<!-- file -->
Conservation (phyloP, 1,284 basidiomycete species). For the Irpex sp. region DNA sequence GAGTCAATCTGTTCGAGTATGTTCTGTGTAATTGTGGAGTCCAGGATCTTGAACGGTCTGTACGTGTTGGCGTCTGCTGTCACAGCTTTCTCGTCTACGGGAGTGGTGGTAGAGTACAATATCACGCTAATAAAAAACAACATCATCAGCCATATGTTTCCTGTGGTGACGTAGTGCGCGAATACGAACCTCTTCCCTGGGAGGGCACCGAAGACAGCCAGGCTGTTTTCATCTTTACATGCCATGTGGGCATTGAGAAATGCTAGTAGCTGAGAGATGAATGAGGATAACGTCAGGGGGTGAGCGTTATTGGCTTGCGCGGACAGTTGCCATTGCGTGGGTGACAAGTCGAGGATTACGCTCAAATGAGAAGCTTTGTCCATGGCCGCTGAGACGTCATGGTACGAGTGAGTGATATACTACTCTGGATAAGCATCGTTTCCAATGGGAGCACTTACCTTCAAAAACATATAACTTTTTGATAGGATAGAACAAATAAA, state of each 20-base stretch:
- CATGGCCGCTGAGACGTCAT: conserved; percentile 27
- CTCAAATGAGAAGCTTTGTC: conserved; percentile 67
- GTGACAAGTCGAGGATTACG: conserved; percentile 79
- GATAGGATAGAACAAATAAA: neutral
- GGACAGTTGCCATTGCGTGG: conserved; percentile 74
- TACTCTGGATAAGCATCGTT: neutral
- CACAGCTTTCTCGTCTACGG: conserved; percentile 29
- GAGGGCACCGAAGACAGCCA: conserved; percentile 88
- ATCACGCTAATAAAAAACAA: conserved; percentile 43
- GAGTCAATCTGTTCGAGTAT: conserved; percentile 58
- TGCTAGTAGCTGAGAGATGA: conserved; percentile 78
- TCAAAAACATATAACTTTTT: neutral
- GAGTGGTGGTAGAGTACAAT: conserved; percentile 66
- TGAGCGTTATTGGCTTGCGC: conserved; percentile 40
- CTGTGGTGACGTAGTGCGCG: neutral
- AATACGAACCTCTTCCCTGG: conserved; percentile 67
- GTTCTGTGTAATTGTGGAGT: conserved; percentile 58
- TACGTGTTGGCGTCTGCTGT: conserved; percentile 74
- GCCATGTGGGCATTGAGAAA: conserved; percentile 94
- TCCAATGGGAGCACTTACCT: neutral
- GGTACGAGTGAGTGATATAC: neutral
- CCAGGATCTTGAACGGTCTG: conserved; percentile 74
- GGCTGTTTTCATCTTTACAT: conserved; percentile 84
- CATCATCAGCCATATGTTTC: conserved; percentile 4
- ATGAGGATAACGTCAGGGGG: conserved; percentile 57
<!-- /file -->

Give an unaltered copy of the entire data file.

Conservation (phyloP, 1,284 basidiomycete species). For the Irpex sp. region DNA sequence GAGTCAATCTGTTCGAGTATGTTCTGTGTAATTGTGGAGTCCAGGATCTTGAACGGTCTGTACGTGTTGGCGTCTGCTGTCACAGCTTTCTCGTCTACGGGAGTGGTGGTAGAGTACAATATCACGCTAATAAAAAACAACATCATCAGCCATATGTTTCCTGTGGTGACGTAGTGCGCGAATACGAACCTCTTCCCTGGGAGGGCACCGAAGACAGCCAGGCTGTTTTCATCTTTACATGCCATGTGGGCATTGAGAAATGCTAGTAGCTGAGAGATGAATGAGGATAACGTCAGGGGGTGAGCGTTATTGGCTTGCGCGGACAGTTGCCATTGCGTGGGTGACAAGTCGAGGATTACGCTCAAATGAGAAGCTTTGTCCATGGCCGCTGAGACGTCATGGTACGAGTGAGTGATATACTACTCTGGATAAGCATCGTTTCCAATGGGAGCACTTACCTTCAAAAACATATAACTTTTTGATAGGATAGAACAAATAAA, state of each 20-base stretch:
- CATGGCCGCTGAGACGTCAT: conserved; percentile 27
- CTCAAATGAGAAGCTTTGTC: conserved; percentile 67
- GTGACAAGTCGAGGATTACG: conserved; percentile 79
- GATAGGATAGAACAAATAAA: neutral
- GGACAGTTGCCATTGCGTGG: conserved; percentile 74
- TACTCTGGATAAGCATCGTT: neutral
- CACAGCTTTCTCGTCTACGG: conserved; percentile 29
- GAGGGCACCGAAGACAGCCA: conserved; percentile 88
- ATCACGCTAATAAAAAACAA: conserved; percentile 43
- GAGTCAATCTGTTCGAGTAT: conserved; percentile 58
- TGCTAGTAGCTGAGAGATGA: conserved; percentile 78
- TCAAAAACATATAACTTTTT: neutral
- GAGTGGTGGTAGAGTACAAT: conserved; percentile 66
- TGAGCGTTATTGGCTTGCGC: conserved; percentile 40
- CTGTGGTGACGTAGTGCGCG: neutral
- AATACGAACCTCTTCCCTGG: conserved; percentile 67
- GTTCTGTGTAATTGTGGAGT: conserved; percentile 58
- TACGTGTTGGCGTCTGCTGT: conserved; percentile 74
- GCCATGTGGGCATTGAGAAA: conserved; percentile 94
- TCCAATGGGAGCACTTACCT: neutral
- GGTACGAGTGAGTGATATAC: neutral
- CCAGGATCTTGAACGGTCTG: conserved; percentile 74
- GGCTGTTTTCATCTTTACAT: conserved; percentile 84
- CATCATCAGCCATATGTTTC: conserved; percentile 4
- ATGAGGATAACGTCAGGGGG: conserved; percentile 57